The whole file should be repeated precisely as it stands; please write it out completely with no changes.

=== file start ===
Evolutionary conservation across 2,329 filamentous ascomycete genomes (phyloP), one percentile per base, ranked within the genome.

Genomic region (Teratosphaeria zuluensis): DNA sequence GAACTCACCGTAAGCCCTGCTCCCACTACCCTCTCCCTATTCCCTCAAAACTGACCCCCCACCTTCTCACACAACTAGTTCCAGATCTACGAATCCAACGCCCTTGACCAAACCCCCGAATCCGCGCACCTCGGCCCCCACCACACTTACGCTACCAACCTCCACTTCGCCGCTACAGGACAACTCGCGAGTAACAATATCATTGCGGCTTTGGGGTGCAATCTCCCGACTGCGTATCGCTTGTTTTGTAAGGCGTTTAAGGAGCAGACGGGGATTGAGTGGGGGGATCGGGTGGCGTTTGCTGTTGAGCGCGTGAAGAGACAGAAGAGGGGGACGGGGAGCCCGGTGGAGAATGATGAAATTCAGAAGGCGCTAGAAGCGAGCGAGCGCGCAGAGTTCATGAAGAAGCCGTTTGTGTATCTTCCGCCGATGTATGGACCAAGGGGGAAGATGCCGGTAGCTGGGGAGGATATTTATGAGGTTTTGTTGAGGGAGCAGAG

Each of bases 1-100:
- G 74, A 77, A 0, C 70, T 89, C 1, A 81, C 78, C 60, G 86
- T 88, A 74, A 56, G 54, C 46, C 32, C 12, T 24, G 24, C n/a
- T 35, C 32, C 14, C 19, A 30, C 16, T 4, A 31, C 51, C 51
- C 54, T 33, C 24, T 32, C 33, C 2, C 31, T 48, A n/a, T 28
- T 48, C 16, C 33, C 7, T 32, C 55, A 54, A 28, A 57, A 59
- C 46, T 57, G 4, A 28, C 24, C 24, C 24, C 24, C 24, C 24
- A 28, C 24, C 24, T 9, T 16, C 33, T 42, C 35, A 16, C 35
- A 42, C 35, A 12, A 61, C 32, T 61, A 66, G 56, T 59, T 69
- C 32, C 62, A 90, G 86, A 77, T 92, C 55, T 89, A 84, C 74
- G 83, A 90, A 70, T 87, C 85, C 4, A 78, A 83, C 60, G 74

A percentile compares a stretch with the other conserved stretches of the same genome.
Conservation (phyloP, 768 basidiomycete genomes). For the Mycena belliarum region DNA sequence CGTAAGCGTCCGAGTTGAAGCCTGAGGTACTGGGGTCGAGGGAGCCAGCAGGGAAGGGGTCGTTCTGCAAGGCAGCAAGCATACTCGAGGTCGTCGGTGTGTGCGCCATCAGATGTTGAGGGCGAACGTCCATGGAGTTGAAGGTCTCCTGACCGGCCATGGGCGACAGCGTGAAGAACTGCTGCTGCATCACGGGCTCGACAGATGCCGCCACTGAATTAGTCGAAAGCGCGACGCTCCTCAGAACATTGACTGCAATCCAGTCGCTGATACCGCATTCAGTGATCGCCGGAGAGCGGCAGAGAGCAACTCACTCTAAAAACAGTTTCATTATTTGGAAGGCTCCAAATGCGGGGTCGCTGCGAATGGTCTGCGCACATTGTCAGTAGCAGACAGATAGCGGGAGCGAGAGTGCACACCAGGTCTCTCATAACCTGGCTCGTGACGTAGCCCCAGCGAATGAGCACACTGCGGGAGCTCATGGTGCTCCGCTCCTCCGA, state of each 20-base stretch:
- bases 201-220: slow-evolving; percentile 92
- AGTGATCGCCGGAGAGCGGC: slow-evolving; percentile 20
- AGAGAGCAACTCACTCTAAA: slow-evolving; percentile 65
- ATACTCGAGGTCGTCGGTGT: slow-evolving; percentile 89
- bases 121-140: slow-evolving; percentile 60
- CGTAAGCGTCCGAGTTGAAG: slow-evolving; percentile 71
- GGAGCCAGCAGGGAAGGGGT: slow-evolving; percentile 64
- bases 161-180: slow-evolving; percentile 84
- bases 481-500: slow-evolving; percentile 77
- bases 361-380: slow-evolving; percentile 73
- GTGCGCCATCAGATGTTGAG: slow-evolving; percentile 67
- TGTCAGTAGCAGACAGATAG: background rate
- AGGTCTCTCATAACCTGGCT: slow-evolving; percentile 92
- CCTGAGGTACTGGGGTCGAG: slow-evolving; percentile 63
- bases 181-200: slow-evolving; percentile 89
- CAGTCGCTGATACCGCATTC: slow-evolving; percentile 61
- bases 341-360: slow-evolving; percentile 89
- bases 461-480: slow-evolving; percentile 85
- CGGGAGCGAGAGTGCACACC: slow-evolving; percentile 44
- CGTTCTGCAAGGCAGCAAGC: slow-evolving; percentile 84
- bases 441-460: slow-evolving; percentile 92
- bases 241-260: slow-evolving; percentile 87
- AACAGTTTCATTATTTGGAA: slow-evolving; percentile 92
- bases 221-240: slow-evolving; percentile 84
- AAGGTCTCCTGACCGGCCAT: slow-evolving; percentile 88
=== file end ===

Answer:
Evolutionary conservation across 2,329 filamentous ascomycete genomes (phyloP), one percentile per base, ranked within the genome.

Genomic region (Teratosphaeria zuluensis): DNA sequence GAACTCACCGTAAGCCCTGCTCCCACTACCCTCTCCCTATTCCCTCAAAACTGACCCCCCACCTTCTCACACAACTAGTTCCAGATCTACGAATCCAACGCCCTTGACCAAACCCCCGAATCCGCGCACCTCGGCCCCCACCACACTTACGCTACCAACCTCCACTTCGCCGCTACAGGACAACTCGCGAGTAACAATATCATTGCGGCTTTGGGGTGCAATCTCCCGACTGCGTATCGCTTGTTTTGTAAGGCGTTTAAGGAGCAGACGGGGATTGAGTGGGGGGATCGGGTGGCGTTTGCTGTTGAGCGCGTGAAGAGACAGAAGAGGGGGACGGGGAGCCCGGTGGAGAATGATGAAATTCAGAAGGCGCTAGAAGCGAGCGAGCGCGCAGAGTTCATGAAGAAGCCGTTTGTGTATCTTCCGCCGATGTATGGACCAAGGGGGAAGATGCCGGTAGCTGGGGAGGATATTTATGAGGTTTTGTTGAGGGAGCAGAG

Each of bases 1-100:
- G 74, A 77, A 0, C 70, T 89, C 1, A 81, C 78, C 60, G 86
- T 88, A 74, A 56, G 54, C 46, C 32, C 12, T 24, G 24, C n/a
- T 35, C 32, C 14, C 19, A 30, C 16, T 4, A 31, C 51, C 51
- C 54, T 33, C 24, T 32, C 33, C 2, C 31, T 48, A n/a, T 28
- T 48, C 16, C 33, C 7, T 32, C 55, A 54, A 28, A 57, A 59
- C 46, T 57, G 4, A 28, C 24, C 24, C 24, C 24, C 24, C 24
- A 28, C 24, C 24, T 9, T 16, C 33, T 42, C 35, A 16, C 35
- A 42, C 35, A 12, A 61, C 32, T 61, A 66, G 56, T 59, T 69
- C 32, C 62, A 90, G 86, A 77, T 92, C 55, T 89, A 84, C 74
- G 83, A 90, A 70, T 87, C 85, C 4, A 78, A 83, C 60, G 74

A percentile compares a stretch with the other conserved stretches of the same genome.
Conservation (phyloP, 768 basidiomycete genomes). For the Mycena belliarum region DNA sequence CGTAAGCGTCCGAGTTGAAGCCTGAGGTACTGGGGTCGAGGGAGCCAGCAGGGAAGGGGTCGTTCTGCAAGGCAGCAAGCATACTCGAGGTCGTCGGTGTGTGCGCCATCAGATGTTGAGGGCGAACGTCCATGGAGTTGAAGGTCTCCTGACCGGCCATGGGCGACAGCGTGAAGAACTGCTGCTGCATCACGGGCTCGACAGATGCCGCCACTGAATTAGTCGAAAGCGCGACGCTCCTCAGAACATTGACTGCAATCCAGTCGCTGATACCGCATTCAGTGATCGCCGGAGAGCGGCAGAGAGCAACTCACTCTAAAAACAGTTTCATTATTTGGAAGGCTCCAAATGCGGGGTCGCTGCGAATGGTCTGCGCACATTGTCAGTAGCAGACAGATAGCGGGAGCGAGAGTGCACACCAGGTCTCTCATAACCTGGCTCGTGACGTAGCCCCAGCGAATGAGCACACTGCGGGAGCTCATGGTGCTCCGCTCCTCCGA, state of each 20-base stretch:
- bases 201-220: slow-evolving; percentile 92
- AGTGATCGCCGGAGAGCGGC: slow-evolving; percentile 20
- AGAGAGCAACTCACTCTAAA: slow-evolving; percentile 65
- ATACTCGAGGTCGTCGGTGT: slow-evolving; percentile 89
- bases 121-140: slow-evolving; percentile 60
- CGTAAGCGTCCGAGTTGAAG: slow-evolving; percentile 71
- GGAGCCAGCAGGGAAGGGGT: slow-evolving; percentile 64
- bases 161-180: slow-evolving; percentile 84
- bases 481-500: slow-evolving; percentile 77
- bases 361-380: slow-evolving; percentile 73
- GTGCGCCATCAGATGTTGAG: slow-evolving; percentile 67
- TGTCAGTAGCAGACAGATAG: background rate
- AGGTCTCTCATAACCTGGCT: slow-evolving; percentile 92
- CCTGAGGTACTGGGGTCGAG: slow-evolving; percentile 63
- bases 181-200: slow-evolving; percentile 89
- CAGTCGCTGATACCGCATTC: slow-evolving; percentile 61
- bases 341-360: slow-evolving; percentile 89
- bases 461-480: slow-evolving; percentile 85
- CGGGAGCGAGAGTGCACACC: slow-evolving; percentile 44
- CGTTCTGCAAGGCAGCAAGC: slow-evolving; percentile 84
- bases 441-460: slow-evolving; percentile 92
- bases 241-260: slow-evolving; percentile 87
- AACAGTTTCATTATTTGGAA: slow-evolving; percentile 92
- bases 221-240: slow-evolving; percentile 84
- AAGGTCTCCTGACCGGCCAT: slow-evolving; percentile 88